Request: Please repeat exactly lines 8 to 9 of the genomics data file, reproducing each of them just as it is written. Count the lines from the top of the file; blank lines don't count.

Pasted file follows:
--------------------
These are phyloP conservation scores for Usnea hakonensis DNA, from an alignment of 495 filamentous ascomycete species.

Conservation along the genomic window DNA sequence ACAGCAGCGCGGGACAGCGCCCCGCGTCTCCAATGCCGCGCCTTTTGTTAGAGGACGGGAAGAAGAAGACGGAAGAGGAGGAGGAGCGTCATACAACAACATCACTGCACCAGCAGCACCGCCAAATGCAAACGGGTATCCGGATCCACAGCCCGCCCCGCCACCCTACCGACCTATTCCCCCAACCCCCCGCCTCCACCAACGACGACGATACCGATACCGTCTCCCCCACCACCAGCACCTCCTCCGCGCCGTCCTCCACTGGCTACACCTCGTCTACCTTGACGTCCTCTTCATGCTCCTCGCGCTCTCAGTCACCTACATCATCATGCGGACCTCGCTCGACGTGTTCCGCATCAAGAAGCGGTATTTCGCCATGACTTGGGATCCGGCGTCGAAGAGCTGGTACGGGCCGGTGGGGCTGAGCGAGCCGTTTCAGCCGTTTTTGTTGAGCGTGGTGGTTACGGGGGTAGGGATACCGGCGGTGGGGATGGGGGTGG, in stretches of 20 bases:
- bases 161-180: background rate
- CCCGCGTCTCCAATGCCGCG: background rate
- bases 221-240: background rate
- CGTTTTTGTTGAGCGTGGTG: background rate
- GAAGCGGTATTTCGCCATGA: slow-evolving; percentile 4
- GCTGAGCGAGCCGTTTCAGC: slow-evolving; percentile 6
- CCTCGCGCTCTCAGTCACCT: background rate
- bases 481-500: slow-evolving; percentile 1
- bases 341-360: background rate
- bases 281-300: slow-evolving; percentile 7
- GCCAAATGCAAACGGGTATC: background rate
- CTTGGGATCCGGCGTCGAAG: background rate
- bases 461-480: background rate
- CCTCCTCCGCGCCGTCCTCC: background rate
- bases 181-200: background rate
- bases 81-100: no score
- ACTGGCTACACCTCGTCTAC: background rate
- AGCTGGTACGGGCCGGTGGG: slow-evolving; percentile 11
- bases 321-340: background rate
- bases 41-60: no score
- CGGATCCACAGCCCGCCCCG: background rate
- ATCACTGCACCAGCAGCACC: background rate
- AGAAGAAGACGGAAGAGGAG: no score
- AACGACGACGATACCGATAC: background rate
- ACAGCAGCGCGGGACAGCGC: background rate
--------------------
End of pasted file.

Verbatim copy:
- GCTGAGCGAGCCGTTTCAGC: slow-evolving; percentile 6
- CCTCGCGCTCTCAGTCACCT: background rate